Sleeping bags often come with a numerical temperature rating. These temperature ratings should always be considered a lower limit of use rather than a temperature at which the user would be comfortable sleeping. Unless the bag has an “EN rating” the temperature rating is at the discretion of the manufacturer and is not scientifically tested.
Additionally, common advice dictates to not take a bag into weather lower than 10 degrees above its lower limit. For example, a 20 degree bag (the most common “3 season” temperature rated bag) can be used comfortably down to about 30 degrees if the user is wearing appropriate clothing and has an insulated sleeping pad.
Sleeping Bag Temperature Ratings Explained: European Norm (EN) Rating
Has the Cold Ever Deterred You From Camping?
Has the Cold Ever Deterred You From Camping?
Stay Warm in Your Sleeping Bag
Clothing – Wear a hat, warm socks such as wool hiking socks, and warm clothing. Hats are generally recommended to keep the wearer from losing heat through their head. This is absolutely critical if the sleeping bag being used does not have a hood. I generally wear a wool shirt and long underwear as my warm clothing if sleeping in the cold and wear a hat even under my hood if it is really cold.
Vests and Coats – If all else fails or temperatures have sunk lower than expected, a vest or coat can be worn during sleep to supplement the insulation of one’s sleeping bag. Many ultralight backpackers use their down vests and coats within their sleeping bag as part of their comprehensive sleeping system and as a way to carry a lighter sleeping bag rated for use in warmer temperatures. I almost always hike and camp with a lightweight down vest because I can wear it comfortably when awake or sleeping.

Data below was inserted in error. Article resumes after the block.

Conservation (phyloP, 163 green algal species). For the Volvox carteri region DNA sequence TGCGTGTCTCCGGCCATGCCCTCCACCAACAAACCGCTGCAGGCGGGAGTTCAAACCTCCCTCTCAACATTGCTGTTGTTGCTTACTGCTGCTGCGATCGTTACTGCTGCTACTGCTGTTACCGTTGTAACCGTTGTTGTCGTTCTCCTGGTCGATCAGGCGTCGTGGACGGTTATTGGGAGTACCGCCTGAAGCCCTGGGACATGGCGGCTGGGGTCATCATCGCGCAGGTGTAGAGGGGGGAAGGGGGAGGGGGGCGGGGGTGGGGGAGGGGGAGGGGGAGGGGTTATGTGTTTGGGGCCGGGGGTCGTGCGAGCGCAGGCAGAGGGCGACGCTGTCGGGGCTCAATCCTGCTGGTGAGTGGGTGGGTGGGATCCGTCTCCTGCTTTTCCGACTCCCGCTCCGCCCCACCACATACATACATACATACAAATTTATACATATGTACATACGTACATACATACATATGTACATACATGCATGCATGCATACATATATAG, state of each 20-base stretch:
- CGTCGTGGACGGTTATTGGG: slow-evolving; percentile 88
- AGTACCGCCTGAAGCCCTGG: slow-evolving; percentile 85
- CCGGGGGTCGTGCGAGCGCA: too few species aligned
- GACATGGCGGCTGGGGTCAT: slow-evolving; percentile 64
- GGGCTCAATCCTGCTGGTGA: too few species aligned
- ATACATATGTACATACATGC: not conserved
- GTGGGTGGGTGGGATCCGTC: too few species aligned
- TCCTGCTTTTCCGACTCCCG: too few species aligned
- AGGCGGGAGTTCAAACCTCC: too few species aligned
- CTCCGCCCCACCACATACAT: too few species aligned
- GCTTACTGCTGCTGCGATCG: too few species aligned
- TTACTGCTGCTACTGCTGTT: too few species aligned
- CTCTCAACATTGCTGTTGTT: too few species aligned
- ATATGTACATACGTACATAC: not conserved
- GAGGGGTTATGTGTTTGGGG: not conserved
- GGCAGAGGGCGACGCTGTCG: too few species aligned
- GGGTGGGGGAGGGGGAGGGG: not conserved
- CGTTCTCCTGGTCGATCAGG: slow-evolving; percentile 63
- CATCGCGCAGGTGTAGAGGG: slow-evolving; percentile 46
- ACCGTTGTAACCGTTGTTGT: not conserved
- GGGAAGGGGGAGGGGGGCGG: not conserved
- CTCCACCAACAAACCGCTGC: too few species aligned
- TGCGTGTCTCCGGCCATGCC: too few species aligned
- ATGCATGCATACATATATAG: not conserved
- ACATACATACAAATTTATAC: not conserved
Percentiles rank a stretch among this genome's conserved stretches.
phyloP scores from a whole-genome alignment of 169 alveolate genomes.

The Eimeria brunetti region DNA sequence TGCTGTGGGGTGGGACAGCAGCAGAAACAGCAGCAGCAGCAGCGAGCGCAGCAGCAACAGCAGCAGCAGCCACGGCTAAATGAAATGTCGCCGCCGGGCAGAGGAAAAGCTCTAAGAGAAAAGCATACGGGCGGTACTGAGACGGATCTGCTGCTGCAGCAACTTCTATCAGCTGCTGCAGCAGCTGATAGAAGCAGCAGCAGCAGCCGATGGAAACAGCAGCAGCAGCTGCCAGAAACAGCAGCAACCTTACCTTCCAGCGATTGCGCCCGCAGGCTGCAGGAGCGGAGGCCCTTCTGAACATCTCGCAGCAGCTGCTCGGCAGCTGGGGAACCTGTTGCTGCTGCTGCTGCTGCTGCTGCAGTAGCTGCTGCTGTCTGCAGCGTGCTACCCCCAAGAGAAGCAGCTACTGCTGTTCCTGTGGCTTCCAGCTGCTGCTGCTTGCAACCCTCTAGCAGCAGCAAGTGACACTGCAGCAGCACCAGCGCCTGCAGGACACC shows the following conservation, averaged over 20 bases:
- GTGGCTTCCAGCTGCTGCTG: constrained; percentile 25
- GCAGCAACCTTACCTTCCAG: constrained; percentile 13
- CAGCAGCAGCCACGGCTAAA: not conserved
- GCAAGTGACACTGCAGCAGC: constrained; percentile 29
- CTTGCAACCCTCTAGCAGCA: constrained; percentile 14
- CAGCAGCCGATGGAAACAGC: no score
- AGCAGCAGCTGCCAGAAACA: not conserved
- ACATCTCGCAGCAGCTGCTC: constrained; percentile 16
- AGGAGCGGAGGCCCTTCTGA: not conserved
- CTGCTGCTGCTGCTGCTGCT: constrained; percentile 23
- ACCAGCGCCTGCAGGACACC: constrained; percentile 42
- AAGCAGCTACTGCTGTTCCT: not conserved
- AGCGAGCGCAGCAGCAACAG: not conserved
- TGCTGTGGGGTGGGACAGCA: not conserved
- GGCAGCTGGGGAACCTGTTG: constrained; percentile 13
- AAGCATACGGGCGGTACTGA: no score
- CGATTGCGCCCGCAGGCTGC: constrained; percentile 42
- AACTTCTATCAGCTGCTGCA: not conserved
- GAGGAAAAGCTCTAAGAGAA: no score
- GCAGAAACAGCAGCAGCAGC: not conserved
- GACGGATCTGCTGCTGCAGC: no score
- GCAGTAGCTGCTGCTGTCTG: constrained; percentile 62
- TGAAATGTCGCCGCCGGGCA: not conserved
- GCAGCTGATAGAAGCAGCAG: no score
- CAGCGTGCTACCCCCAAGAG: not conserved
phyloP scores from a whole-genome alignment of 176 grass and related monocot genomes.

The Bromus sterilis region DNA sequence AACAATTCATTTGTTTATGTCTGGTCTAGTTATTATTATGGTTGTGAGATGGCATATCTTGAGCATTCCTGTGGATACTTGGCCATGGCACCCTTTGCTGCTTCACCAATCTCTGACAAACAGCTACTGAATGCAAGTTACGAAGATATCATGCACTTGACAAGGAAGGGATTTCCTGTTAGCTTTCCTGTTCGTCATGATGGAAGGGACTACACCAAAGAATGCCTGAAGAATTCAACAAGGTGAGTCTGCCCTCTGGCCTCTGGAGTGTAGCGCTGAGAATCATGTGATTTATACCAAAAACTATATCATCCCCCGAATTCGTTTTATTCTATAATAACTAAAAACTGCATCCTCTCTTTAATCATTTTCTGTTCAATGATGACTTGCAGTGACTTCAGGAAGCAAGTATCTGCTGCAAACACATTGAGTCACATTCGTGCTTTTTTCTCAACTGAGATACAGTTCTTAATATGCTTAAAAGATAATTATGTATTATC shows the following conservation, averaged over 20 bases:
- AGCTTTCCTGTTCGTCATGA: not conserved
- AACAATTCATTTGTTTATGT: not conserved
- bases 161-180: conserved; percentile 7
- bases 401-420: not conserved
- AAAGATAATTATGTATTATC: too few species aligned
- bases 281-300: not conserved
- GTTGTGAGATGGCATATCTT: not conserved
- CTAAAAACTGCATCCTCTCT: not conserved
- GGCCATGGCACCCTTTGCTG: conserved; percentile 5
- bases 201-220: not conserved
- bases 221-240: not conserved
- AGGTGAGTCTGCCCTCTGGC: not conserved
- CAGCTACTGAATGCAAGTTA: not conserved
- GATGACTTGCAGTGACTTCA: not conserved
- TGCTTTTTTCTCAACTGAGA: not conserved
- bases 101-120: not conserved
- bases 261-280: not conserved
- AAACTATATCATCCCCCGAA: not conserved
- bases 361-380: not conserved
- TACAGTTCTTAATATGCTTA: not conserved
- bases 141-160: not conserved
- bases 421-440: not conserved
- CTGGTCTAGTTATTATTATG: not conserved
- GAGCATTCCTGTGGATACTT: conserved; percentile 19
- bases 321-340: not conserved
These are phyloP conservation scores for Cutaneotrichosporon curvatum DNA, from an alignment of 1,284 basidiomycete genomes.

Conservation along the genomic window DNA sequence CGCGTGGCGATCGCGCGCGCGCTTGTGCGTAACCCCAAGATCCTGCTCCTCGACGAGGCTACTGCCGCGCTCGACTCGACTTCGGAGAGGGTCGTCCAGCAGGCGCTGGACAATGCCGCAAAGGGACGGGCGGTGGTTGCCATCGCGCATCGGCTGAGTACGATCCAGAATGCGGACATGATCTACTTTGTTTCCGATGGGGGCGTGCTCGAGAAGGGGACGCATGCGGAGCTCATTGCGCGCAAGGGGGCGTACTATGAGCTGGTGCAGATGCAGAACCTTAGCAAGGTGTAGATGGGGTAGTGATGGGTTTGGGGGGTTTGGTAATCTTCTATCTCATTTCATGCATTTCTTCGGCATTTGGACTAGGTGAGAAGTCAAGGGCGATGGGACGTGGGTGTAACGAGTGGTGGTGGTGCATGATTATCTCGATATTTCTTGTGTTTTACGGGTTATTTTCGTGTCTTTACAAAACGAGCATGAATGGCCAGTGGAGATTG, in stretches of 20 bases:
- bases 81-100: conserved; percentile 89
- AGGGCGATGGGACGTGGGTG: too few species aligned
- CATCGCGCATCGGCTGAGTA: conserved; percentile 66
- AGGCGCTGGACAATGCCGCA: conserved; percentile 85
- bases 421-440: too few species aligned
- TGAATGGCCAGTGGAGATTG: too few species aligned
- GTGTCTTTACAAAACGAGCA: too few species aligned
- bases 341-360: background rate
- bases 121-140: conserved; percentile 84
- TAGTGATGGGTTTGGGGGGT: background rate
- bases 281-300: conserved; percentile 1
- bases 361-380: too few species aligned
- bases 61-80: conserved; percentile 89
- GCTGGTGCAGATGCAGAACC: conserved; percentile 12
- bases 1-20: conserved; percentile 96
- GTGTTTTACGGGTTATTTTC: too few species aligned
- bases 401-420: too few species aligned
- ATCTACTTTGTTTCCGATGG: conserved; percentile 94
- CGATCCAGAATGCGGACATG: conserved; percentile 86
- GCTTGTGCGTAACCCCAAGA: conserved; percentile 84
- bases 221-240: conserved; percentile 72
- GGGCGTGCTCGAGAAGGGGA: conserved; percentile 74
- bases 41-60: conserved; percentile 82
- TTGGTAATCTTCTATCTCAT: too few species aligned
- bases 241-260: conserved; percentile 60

Use a Tent – A tent will help capture body heat and can much more comfortable from a temperature perspective than sleeping under the stars. A double wall tent is a tent that has two layers, usually a mesh or thin solid inner and waterproof outer fly, that will keep occupants warmer than the single wall counterparts. To decrease the chance of condensation forming and getting the occupants wet, make sure the tent has a vent and/or leave part of the outer rainfly out to ventilate the tent.
Hot Water Bottle – A camper can heat some water before bed, fill a water bottle such as a Nalgene with the hot water, wrap in a shirt or a sock, and stuff at the bottom of their sleeping bag. This will help heat up the sleeping bag quicker than with just one’s body heat and will additionally help keep the camper’s feet warm. Also, too much unused space in a sleeping bag means that there is extra room that needs to be heated, resulting in a longer time needed to warm up the sleeper. A hot water bottle, or even extra clothing can be utilized to effectively shrink the unused space in a sleeping bag
Eat Enough Calories – Our bodies require calories to burn for energy. If we do not eat enough calories, our bodies will lack the fuel needed to produce more heat. I have witnessed first-hand: after an aggressive all day hike/climb for which I did not consume adequate calories, I spent much of the night shivering in my sleeping bag that was rated for much colder than the temperature at the time. Make it a practice to eat something before bed - favorites are chocolate bars or hot chocolate for some fast sugar calories.
Go to the Bathroom Before Turning In for the Night – our bodies use heat to keep urine warm, so make sure to go to bed with an empty bladder to conserve heat.
Stay Warm Before Bed – If your core temperature is cooler before bed, it will take you even longer to warm up in your tent and sleeping bag. It is sound advice to not let oneself get cold before going to sleep. Many through hikers and backpackers will often go to sleep early in the evening before temperatures drop in order to avoid cooling down their core body temperature.